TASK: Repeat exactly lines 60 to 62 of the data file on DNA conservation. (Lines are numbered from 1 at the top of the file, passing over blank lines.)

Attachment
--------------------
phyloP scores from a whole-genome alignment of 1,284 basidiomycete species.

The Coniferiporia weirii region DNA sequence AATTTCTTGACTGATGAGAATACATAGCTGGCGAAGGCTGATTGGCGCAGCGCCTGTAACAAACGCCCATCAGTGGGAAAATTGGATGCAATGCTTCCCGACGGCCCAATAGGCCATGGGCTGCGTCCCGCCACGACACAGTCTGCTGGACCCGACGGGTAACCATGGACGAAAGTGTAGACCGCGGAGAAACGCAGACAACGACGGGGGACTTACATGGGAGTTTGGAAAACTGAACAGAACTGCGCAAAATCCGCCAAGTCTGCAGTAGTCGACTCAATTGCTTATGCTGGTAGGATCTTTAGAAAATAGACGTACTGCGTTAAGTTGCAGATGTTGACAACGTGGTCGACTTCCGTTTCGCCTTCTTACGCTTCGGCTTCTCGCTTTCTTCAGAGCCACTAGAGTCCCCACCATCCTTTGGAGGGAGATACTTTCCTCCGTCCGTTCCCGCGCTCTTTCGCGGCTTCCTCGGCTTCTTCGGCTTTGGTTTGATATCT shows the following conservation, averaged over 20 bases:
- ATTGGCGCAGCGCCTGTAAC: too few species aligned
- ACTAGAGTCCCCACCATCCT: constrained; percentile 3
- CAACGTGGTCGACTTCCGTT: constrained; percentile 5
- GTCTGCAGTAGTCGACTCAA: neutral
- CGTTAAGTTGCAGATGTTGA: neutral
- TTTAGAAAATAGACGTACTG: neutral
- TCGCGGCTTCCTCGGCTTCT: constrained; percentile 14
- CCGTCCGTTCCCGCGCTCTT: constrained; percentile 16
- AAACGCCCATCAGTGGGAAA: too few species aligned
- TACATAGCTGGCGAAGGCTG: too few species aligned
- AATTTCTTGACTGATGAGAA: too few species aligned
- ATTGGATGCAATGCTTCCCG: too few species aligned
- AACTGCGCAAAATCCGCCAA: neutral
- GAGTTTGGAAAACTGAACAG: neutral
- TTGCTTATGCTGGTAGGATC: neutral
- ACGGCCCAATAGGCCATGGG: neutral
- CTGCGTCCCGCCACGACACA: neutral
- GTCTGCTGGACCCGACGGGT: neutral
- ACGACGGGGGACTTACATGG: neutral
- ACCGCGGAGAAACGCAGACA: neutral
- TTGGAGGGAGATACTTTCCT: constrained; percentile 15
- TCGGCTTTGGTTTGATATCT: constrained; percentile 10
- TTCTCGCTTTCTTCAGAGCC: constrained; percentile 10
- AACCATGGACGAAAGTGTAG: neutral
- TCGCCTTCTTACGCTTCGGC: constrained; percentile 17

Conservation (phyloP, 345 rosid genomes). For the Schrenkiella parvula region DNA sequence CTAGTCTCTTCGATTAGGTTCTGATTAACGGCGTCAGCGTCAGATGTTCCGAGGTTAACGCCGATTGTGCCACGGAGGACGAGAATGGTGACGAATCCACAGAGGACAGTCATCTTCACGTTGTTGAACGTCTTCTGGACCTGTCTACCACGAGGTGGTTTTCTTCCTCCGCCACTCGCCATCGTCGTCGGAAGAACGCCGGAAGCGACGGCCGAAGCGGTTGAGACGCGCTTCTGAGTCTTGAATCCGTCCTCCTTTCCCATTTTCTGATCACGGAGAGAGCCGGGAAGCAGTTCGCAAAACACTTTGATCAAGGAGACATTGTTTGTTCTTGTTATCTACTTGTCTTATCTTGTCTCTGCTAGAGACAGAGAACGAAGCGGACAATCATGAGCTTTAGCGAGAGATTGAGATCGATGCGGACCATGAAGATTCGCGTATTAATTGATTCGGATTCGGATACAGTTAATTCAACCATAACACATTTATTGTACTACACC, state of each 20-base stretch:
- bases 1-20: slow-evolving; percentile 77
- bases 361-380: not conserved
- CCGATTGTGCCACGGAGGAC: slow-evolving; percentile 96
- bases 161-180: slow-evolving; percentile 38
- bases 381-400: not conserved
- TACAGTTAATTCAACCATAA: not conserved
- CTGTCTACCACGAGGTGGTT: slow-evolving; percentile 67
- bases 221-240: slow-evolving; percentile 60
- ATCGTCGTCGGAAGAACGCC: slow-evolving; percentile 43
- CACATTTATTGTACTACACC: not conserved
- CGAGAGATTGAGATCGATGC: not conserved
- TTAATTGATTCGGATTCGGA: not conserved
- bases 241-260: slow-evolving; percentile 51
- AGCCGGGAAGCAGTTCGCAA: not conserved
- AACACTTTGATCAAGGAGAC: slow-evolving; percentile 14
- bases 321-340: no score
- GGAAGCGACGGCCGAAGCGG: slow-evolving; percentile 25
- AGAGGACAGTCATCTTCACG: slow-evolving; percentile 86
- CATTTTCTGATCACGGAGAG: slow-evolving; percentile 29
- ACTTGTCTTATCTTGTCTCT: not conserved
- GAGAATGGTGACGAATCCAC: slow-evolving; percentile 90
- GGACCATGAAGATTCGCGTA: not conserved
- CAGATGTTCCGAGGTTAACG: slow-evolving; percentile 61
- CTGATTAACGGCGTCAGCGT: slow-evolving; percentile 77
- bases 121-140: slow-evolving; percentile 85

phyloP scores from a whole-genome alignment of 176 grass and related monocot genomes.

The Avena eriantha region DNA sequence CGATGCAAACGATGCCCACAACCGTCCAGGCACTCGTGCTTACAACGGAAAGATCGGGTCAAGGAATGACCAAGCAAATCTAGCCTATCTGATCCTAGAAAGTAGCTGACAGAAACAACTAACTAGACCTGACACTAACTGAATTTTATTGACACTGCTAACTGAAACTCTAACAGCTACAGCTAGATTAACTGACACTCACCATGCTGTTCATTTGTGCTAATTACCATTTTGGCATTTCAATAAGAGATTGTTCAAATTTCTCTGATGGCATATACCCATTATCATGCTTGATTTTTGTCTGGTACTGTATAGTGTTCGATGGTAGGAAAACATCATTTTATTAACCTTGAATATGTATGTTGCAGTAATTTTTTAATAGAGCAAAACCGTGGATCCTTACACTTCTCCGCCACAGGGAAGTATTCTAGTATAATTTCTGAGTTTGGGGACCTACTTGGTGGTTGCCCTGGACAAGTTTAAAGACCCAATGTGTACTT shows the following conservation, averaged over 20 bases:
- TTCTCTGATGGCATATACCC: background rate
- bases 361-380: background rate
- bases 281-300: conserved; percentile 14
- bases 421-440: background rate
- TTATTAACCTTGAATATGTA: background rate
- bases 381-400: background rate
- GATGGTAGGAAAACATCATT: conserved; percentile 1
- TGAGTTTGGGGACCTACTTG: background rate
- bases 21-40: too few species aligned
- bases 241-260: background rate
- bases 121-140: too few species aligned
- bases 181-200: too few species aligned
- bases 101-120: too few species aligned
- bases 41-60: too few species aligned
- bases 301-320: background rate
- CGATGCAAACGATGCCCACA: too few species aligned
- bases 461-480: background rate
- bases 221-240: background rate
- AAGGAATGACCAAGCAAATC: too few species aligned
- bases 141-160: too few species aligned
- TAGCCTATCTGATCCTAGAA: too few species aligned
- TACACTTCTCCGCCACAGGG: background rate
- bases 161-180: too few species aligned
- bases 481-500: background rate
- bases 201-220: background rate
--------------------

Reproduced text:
- TTATTAACCTTGAATATGTA: background rate
- bases 381-400: background rate
- GATGGTAGGAAAACATCATT: conserved; percentile 1